During the 1960’s in the US, a social movement arose, and brought with it hippies who chose to lengthen and let their hair loose, and they wore hippy clothing (bell-bottom jeans, flower dresses, etc.). At that time, it would have been forbidden to imitate the hippies’ fashion choices, because that would have been a form of imitation of non-Muslims, even if their activities were not related to a religion. Since this trend is no longer practiced by a specific group, you can wear hippy style clothing, as long as you have no intention of imitating the hippies.


           If we look back even further in time, at one point, pants were specifically known to be worn only by non-Muslim westerners. At that time, if you had seen a man in the Muslim world wearing pants, you would have immediately known that he was a non-Muslim westerner because none of the Muslims in Muslim societies used to wear pants. Over time, many upper class Muslims were able to travel to western countries for work or study, and began using pants, and when they returned home, they introduced to their families and friends, the concept of wearing pants. Those Muslims who first began wearing pants were committing a sin not because pants were prohibited, but because at that time, only non-Muslims were known to wear them and were therefore imitating non-Muslims. Over time, more and more people began wearing pants in the Muslim world, and pants started becoming a popular fashion choice for Muslim men, and since pants were no longer looked at as ‘non-Muslim’ clothing, then there was no longer a reason to prohibit wearing pants. If at any time, a Muslim decides to wear pants so that he can imitate a non-Muslim, then his actions are prohibited, because all actions are judged by intentions.


Although there are dress codes[3] Muslim men and women must follow, they do not have to wear a certain clothing style. In general, most clothing is halaal and we should use the best judgment when picking out our clothing. We should wear clothing that is not too revealing or transparent, clothing that is comfortable and loose, not form-fitting, and we should wear clothing that makes a positive statement about who we are, by avoiding clothing that is vulgar or immodest. For example, a pair of pants is typically halaal to wear; unless they are very tight, sheer, or are so loose they sag or do not cover our private areas and undergarments adequately. This rule applies to anything we wear including dresses, skirts, shirts, shorts etc.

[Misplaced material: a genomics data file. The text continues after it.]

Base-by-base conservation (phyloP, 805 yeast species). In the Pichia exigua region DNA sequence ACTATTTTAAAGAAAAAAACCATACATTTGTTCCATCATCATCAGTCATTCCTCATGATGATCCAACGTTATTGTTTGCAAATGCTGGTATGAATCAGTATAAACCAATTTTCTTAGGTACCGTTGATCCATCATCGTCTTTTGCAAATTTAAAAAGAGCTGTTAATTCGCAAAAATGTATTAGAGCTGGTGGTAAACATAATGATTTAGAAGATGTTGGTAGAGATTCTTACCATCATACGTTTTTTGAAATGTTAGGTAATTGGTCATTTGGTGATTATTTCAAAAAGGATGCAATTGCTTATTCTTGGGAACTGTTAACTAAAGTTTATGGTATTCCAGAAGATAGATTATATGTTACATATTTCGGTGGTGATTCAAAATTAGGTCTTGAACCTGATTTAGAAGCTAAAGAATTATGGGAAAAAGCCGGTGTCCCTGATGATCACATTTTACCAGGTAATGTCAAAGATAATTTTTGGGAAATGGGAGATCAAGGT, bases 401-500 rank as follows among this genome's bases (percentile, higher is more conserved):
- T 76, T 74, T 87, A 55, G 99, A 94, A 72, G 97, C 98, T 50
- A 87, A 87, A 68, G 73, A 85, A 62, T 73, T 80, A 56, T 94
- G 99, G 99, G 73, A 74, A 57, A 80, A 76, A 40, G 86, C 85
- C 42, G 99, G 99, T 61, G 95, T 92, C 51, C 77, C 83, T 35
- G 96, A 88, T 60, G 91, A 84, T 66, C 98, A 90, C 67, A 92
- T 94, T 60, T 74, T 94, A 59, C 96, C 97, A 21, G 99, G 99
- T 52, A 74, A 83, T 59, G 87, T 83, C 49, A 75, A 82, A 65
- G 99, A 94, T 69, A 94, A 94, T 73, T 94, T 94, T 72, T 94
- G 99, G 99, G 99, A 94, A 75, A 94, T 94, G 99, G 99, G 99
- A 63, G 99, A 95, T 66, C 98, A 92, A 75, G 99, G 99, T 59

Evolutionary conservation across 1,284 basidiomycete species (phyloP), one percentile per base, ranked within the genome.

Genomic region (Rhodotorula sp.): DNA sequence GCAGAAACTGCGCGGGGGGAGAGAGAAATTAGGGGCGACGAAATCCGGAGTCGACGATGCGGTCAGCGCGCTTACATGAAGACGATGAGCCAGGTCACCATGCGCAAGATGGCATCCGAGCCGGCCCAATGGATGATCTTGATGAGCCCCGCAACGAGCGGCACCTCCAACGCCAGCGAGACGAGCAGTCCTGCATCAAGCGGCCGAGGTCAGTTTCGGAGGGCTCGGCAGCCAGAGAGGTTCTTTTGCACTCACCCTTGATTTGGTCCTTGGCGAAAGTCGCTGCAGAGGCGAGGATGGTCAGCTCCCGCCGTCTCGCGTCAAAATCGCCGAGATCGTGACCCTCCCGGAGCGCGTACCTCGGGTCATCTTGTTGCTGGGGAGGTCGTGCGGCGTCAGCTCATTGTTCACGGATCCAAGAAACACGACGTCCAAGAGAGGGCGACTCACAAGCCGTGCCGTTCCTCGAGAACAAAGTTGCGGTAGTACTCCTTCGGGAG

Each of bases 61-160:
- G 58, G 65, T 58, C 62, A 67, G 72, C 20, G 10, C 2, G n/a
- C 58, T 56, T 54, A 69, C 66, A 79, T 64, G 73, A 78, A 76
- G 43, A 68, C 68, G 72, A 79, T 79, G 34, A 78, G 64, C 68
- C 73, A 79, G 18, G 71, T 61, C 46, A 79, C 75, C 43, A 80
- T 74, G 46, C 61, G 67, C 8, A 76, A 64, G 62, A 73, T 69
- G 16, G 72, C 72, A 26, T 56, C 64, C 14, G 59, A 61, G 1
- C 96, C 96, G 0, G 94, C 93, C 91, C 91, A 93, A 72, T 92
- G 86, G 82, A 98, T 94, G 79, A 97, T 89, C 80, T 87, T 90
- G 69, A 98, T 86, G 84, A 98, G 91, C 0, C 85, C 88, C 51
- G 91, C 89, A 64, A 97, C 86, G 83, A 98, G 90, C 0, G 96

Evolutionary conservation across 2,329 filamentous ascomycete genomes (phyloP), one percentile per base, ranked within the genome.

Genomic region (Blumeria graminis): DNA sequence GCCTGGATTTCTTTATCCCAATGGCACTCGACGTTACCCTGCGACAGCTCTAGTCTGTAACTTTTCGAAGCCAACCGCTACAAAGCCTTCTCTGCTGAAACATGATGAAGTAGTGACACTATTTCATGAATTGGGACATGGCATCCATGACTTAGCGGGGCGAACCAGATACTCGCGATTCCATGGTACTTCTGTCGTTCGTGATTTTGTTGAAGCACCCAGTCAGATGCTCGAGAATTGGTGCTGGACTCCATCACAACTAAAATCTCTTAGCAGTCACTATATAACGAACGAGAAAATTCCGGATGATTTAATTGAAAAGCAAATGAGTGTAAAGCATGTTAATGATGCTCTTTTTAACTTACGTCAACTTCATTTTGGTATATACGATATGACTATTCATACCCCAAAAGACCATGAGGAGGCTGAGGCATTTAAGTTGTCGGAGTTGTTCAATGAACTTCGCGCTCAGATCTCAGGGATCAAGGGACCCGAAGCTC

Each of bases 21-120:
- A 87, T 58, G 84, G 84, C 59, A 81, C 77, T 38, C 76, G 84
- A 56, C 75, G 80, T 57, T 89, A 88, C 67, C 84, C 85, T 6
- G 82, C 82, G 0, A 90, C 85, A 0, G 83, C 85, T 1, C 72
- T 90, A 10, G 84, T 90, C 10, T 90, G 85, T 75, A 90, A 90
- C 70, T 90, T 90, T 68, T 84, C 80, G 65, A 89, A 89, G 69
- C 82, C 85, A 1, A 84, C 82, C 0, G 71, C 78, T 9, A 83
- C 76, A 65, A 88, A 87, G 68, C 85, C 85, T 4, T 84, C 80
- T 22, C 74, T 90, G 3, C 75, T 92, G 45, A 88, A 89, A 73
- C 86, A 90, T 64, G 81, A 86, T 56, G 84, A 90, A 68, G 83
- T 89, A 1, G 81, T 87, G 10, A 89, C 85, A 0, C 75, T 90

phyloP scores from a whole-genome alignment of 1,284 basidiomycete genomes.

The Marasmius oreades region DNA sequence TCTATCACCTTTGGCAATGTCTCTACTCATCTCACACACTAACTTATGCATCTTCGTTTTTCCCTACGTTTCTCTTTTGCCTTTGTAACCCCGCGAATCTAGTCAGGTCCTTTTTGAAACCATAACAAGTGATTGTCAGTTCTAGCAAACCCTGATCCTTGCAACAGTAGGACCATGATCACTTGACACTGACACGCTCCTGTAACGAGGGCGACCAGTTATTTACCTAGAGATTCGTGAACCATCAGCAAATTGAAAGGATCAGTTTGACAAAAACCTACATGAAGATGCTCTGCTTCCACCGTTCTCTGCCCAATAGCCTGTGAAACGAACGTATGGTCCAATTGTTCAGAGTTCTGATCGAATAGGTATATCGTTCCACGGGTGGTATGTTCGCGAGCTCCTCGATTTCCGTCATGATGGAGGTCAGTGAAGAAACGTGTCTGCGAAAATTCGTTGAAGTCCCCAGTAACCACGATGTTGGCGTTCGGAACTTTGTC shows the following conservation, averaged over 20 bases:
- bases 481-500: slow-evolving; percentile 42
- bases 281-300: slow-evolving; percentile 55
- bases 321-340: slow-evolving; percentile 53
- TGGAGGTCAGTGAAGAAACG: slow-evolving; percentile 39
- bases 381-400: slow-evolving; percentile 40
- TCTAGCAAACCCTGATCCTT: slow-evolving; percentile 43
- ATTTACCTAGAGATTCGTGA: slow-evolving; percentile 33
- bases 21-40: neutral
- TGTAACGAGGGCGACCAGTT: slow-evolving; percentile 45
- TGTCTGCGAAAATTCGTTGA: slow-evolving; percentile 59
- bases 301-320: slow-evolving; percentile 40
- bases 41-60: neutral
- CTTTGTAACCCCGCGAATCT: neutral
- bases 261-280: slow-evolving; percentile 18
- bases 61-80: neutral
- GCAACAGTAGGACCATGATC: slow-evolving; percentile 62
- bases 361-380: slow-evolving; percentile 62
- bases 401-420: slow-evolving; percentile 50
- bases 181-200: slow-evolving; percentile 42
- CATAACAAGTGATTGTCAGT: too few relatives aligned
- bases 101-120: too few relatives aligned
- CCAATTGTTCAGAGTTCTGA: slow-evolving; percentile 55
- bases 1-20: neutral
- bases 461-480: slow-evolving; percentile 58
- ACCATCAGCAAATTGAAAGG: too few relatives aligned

The prophet Muhammad (S.A.W.) wore the same types of clothing as most of the people in his non-Muslim society.[4],[5],[6] He chose to wear Omani and Yemeni clothing, made and worn by non-Muslims, mainly Christians. Both the Muslims and non-Muslims wore this clothing, and since he (S.A.W) had no intention of imitating the non-Muslims, then his clothing choices were permissible. He was careful from wearing clothing that specifically only non-Muslims wore. In fact, he preferred to wear a type of material called ‘Hibara’ made of cotton or linen.


According to the Prophet, the best way to dress is to wear whatever is available, most practical, comfortable, and cost effective.[7],[8]

Is it okay for me to celebrate birthdays?


The idea of celebrating the day you were born is a foreign idea to Islaam because as Muslims we understand that our birthday is not a day we chose (Allaah decided that before we were even born), nor are we celebrating our own accomplishments; at most, we can celebrate only our mother’s accomplishments on that day that she gave birth to us.


Normally, as Muslims it is encouraged for us to celebrate an accomplishment, to give thanks to Allaah (S.W.T.) for guiding us and helping us to success and to motivate others. Such celebrations may be for our graduations, contest or team victories, hijaab, prayer or Qur’aan parties, and many other types of happy occasions.